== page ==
This provides additional protection from the wind. In addition, temperatures are often lowest in the early morning. As soon as the sun rises, it will warm up the inside of this improvised greenhouse. That's why we recommend placing all your trees with an eastern exposure.

During the day, pull up the tarpaulin on the shelves to keep your trees cool.

The Cold Greenhouse

Finally, owning a greenhouse is often considered the ideal solution to protect your bonsai during the winter. Especially since you can add a small heating system to keep it frost-free, if you live in a really cold region.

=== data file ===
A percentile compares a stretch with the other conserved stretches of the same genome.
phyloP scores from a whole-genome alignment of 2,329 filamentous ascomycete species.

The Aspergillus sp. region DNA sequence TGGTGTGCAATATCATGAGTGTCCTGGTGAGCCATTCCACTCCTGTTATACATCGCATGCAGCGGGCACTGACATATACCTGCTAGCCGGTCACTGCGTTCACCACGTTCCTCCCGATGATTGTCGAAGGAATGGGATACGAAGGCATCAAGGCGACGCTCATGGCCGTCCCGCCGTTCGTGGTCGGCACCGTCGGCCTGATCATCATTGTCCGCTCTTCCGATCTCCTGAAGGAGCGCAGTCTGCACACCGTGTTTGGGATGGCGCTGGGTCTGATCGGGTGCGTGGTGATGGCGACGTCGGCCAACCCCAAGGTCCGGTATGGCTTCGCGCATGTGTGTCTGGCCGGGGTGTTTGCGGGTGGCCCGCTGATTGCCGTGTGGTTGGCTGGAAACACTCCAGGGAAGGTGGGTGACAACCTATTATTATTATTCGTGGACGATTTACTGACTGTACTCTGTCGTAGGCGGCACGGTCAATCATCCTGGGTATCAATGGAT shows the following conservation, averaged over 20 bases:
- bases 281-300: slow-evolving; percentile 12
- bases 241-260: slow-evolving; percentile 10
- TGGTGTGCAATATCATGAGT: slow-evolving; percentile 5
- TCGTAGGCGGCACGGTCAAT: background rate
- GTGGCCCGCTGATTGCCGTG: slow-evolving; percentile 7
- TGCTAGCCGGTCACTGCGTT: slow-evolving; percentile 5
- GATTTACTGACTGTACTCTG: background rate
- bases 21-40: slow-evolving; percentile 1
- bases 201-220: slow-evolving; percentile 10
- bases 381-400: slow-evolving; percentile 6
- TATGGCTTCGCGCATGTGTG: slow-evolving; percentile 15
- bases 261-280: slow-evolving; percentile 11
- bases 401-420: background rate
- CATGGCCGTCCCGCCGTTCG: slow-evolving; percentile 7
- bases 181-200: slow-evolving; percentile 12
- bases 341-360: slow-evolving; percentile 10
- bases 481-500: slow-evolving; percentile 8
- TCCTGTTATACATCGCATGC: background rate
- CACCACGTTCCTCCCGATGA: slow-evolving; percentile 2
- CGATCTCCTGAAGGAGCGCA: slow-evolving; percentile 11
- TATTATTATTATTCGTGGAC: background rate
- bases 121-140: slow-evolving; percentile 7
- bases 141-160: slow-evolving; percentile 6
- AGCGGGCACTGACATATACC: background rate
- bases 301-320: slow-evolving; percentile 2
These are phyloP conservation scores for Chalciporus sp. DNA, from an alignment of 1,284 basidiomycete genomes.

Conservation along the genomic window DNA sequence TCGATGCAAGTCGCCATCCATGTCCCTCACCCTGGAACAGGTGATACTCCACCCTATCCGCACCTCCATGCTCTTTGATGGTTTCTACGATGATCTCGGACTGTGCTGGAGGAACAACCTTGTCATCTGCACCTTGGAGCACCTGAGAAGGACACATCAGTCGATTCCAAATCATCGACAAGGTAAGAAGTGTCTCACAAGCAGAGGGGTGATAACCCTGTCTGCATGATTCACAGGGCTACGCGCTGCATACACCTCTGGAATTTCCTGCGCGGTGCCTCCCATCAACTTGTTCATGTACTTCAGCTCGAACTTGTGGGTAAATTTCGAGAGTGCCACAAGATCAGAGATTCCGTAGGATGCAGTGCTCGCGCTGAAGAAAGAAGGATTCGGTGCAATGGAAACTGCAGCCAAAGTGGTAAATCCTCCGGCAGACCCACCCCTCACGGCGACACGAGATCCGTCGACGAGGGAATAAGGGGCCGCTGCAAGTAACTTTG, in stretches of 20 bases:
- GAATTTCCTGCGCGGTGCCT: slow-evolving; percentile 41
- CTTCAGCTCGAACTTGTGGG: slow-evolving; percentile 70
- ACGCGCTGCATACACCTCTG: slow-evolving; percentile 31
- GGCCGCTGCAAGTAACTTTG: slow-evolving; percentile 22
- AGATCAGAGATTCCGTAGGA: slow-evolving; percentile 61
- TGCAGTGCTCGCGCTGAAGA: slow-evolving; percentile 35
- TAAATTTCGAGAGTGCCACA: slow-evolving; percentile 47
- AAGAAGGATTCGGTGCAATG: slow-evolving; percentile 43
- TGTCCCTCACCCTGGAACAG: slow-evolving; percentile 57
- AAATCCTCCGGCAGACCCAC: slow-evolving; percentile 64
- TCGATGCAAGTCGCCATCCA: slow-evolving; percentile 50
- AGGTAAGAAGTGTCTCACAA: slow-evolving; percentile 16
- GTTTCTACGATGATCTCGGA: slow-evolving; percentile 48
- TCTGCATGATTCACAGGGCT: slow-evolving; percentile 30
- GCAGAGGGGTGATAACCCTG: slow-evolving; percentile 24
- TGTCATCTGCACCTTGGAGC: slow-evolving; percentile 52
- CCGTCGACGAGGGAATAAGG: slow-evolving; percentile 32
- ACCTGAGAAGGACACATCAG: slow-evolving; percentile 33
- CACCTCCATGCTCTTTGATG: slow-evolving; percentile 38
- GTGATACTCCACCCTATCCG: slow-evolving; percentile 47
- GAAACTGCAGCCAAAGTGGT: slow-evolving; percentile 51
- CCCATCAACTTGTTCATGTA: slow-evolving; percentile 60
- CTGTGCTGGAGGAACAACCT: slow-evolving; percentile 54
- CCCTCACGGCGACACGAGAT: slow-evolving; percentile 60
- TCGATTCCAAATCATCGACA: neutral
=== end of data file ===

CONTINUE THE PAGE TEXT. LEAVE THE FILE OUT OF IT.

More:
But this equipment is not without its drawbacks:

  • A good greenhouse is a budget. Forget about small greenhouses of 1 or 2 m² in which you won't put much and which cause more problems than they have advantages (see points below);
  • It takes up space in the garden, even outside of winter;
  • The temperature can rise quickly indoors on sunny winter days. It is therefore necessary to open the doors to evacuate the hot air;
  • The humidity level is high, favouring the development of fungi. This is another good reason to ventilate it as much as possible during the day. Only leave it closed in case of prolonged frost;
  • Be careful not to catch the wind, especially if the door is open, because in the event of a gust of wind, you can quickly find the greenhouse at the neighbour's house and your trees on the ground.